Try this for a story. My ex-business partner waits until I am away in a remote part of Africa on business. My father-in-law had looked at a possible property investment my business was considering. However, I was not prepared to proceed unless my partner would put his own money into the investment. While I am away, my partner writes to my father-in-law, signing BOTH our names saying we are going ahead and can father-in-law make a contribution of 38K - father-in-law is partially sighted and does not realise letter is not from me - and when he phones partner, is told I am in Africa (true) and the matter is urgent and I am desperate to finalise deal (untrue). By the time I find out about this, the money has vanished. The police just say it is a civil matter as he handed over cash voluntarily. My solicitor tells me a civil prosecution is an expensive luxury that will get no redress as partner will just say he has no assets and can't pay. End. Is that justice?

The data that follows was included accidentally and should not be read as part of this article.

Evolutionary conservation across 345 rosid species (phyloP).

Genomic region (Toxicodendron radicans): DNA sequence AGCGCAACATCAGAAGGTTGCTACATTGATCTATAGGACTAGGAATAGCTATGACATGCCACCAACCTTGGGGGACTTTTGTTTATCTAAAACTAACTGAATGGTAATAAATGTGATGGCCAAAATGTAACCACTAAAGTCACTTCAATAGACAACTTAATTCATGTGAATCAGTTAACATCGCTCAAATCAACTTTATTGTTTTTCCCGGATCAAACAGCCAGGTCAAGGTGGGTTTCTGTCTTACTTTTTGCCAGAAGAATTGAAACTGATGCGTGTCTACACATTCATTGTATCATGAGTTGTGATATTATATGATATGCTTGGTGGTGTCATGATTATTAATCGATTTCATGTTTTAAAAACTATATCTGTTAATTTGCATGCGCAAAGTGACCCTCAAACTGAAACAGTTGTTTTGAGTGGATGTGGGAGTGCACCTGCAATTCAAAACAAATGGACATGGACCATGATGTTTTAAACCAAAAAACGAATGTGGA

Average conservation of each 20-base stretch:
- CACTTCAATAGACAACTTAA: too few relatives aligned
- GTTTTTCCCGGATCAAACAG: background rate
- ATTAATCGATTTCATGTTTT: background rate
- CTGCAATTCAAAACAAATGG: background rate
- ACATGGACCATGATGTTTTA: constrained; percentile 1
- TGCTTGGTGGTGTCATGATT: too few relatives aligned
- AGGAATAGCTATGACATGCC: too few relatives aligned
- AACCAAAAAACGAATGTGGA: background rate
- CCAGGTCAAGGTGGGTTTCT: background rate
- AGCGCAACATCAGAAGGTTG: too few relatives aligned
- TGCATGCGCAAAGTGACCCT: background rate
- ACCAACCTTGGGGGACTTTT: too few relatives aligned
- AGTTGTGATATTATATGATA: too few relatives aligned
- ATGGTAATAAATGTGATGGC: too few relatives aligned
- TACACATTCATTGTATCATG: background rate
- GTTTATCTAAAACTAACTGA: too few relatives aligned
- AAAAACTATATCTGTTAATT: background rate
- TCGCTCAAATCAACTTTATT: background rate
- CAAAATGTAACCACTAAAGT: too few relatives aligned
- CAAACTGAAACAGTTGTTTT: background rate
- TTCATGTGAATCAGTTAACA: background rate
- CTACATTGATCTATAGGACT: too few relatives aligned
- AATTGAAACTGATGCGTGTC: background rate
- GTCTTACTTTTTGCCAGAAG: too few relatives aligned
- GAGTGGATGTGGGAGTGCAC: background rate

My main stimulus for writing to you was the input from Monty Raphael. He for some reason "warned" us that the white-collar crimes are now being adopted by ex-blue-collar criminals. Please re-listen to what he said: "The problem which society has is that most people believe that white-collar crime is mostly committed by the middle classes," followed by something equivalent to "The criminal who would previously have been waiting on a street corner with a shotgun, ready to commit an armed robbery, is now quite likely to be sitting indoors with a laptop and committing white-collar fraud" So, in other words, he is making out that we should be keener to invest money in chasing the nonviolent fraudulent crimes because they are now being committed by working-class criminals. What is his objective in making that observation? The idea that while fraud was once committed mostly by the people probably of similar social stratum to your listeners - nice middle-class well-dressed folk - but that it is now being committed by nasty, frightening, poor, "working-class" folk? In reality, surely the sideways demographic shift he highlights there is actually something of a benefit? Criminals who would have previously been arming themselves with lethal weapons like shotguns or baseball bats in order to commit crimes that carry significant risks of mortal injury are now sitting in more comfortable surroundings, completely physically removed from their victims, while using no weapon more dangerous than a laptop.